The EPA label contains one more small section relating to fuel economy: annual fuel cost. This is the amount that you'll spend on gas in one year to keep the car running. It's based on the same assumptions as the fuel savings estimate -- that you'll be driving 15,000 miles annually and that the EPA has correctly calculated what the average price of gas is going to be over the next year. So, as you've probably guessed, this figure bears only a slight resemblance to reality and should be used for comparison purposes only.
And that's it for fuel economy. But the next part of the label contains information that many drivers will consider even more important, about the impact the car is likely to have on the environment.
The Tale of the Tailpipe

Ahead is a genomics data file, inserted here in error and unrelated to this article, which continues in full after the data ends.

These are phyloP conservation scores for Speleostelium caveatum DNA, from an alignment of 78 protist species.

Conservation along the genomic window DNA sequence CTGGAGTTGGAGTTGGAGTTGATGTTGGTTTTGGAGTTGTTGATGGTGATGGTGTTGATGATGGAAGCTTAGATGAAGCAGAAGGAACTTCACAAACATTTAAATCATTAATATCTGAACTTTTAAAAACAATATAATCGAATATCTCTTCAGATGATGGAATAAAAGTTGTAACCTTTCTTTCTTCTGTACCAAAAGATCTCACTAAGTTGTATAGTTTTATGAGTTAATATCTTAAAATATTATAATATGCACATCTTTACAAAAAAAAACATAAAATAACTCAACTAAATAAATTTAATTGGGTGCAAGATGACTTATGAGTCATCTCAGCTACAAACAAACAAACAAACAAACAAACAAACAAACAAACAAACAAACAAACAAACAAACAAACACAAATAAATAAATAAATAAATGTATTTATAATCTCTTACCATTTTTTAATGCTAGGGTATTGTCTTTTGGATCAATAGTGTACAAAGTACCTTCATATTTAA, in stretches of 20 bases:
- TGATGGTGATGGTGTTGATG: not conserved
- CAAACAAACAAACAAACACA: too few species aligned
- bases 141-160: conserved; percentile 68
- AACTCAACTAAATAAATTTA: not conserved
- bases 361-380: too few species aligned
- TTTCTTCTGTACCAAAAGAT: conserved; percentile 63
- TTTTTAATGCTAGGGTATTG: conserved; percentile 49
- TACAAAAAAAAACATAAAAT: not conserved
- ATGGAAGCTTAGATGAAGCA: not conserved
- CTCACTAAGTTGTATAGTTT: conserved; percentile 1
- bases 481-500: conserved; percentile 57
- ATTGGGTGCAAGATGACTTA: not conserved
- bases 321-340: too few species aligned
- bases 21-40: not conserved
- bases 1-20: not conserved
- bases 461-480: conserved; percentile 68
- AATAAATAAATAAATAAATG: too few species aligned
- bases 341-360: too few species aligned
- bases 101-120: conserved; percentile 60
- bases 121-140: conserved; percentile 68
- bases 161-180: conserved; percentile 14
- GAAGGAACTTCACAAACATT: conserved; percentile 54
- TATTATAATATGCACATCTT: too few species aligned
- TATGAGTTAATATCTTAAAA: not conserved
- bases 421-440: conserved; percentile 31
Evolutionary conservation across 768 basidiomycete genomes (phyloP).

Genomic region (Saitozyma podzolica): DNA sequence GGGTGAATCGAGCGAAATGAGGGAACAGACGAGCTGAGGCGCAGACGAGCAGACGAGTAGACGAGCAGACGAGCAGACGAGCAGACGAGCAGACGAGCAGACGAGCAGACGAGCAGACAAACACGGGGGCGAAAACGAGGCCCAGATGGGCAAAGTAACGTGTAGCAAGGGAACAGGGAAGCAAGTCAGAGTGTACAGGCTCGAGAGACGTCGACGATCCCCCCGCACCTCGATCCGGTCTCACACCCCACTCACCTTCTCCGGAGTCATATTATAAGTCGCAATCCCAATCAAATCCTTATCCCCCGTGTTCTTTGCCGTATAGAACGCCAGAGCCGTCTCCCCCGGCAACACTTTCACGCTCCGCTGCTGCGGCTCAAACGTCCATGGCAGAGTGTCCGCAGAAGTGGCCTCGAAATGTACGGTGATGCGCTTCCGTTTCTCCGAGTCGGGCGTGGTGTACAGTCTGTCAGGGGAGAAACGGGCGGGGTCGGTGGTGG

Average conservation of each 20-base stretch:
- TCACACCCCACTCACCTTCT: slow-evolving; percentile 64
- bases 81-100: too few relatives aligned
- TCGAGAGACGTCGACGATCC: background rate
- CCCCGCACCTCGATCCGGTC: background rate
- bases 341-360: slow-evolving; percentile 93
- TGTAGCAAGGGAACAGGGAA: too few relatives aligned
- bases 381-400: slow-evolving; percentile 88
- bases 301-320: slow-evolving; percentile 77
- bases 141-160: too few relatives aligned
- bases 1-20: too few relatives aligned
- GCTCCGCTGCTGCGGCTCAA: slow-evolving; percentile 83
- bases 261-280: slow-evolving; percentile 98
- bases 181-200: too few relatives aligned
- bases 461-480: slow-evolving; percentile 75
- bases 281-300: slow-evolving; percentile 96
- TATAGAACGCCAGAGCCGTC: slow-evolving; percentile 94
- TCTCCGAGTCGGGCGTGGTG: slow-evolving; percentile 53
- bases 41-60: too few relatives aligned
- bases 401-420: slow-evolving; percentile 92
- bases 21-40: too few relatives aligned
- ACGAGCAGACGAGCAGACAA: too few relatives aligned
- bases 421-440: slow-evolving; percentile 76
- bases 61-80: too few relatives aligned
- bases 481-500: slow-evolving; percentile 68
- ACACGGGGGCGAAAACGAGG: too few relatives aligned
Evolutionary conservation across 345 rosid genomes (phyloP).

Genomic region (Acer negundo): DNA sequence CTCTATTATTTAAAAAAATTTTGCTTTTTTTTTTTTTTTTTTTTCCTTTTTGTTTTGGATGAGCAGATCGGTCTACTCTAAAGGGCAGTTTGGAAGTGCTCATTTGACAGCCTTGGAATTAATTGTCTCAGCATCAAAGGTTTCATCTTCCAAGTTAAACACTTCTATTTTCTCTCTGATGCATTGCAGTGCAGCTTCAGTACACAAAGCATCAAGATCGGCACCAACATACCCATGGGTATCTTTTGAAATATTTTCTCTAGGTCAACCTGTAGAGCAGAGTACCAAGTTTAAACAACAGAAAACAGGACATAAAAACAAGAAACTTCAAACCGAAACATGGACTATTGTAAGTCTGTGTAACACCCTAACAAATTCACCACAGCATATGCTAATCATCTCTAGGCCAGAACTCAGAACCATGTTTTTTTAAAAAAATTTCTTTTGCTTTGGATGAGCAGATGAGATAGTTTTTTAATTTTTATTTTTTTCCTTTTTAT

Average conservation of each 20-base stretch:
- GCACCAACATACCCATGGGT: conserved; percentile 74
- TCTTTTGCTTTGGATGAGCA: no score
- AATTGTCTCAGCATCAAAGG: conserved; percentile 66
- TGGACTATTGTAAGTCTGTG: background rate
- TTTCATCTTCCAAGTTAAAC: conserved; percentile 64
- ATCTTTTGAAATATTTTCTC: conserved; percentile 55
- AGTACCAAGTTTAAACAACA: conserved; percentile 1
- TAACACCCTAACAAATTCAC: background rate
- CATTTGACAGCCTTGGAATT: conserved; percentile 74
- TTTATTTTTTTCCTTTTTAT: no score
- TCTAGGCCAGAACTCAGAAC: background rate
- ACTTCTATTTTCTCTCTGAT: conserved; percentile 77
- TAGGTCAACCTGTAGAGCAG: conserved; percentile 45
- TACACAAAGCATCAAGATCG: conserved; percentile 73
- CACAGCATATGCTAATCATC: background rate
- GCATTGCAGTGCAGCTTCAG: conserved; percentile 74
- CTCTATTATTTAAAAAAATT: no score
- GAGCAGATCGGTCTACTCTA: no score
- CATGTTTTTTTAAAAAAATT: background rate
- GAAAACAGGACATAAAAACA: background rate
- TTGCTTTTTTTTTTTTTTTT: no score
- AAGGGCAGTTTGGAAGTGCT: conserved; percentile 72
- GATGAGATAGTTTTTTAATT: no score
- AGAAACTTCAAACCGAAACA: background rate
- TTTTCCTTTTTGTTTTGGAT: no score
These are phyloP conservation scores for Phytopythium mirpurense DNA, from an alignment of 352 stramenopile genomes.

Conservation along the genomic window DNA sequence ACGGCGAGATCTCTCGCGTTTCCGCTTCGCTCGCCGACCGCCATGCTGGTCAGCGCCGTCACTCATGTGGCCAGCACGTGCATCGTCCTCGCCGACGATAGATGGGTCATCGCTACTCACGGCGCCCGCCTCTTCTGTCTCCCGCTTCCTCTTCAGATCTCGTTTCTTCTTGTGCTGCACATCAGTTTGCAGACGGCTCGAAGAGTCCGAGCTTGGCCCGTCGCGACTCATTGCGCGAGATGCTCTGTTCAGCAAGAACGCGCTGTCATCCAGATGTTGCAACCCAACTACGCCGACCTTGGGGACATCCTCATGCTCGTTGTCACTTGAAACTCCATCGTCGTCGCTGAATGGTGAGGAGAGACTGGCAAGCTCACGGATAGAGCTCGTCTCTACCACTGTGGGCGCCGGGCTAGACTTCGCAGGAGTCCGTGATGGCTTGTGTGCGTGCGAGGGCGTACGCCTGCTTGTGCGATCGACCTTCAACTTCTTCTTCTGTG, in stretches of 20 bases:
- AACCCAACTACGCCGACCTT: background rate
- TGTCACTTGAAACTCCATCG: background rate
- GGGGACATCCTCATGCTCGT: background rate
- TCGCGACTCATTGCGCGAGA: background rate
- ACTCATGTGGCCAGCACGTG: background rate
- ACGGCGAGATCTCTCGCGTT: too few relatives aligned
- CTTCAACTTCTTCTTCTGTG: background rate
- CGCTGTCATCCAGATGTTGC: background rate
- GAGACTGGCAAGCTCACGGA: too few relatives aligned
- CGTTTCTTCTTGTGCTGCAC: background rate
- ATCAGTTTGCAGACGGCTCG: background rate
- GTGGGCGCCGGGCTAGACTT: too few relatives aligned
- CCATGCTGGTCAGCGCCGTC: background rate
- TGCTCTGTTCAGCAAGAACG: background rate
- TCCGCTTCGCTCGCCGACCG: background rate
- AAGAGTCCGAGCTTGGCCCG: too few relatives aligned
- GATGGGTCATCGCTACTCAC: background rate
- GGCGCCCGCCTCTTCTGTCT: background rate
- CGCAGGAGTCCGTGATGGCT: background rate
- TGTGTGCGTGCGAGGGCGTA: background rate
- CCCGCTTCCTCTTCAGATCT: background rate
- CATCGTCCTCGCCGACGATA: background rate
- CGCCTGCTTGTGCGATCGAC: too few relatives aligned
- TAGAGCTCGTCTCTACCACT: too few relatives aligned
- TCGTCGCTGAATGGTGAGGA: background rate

Tucked down in the lower right portion of the label, where you might not even notice it beneath all those large numbers telling you about your mileage and gas savings, is the environmental impact section of the new EPA label. This part of the label is all about emissions from the car's tailpipe. Two horizontal bars rate the vehicle on a scale of 1 to 10 for greenhouse gases and smog, with 1 meaning that the car produces a huge amount of tailpipe pollution and 10 meaning that its emissions are very low and possibly even zero. There are several questions you might have about this. The first is: What's the difference between these two types of emissions? And the second is what do the numbers between 1 and 10 actually mean?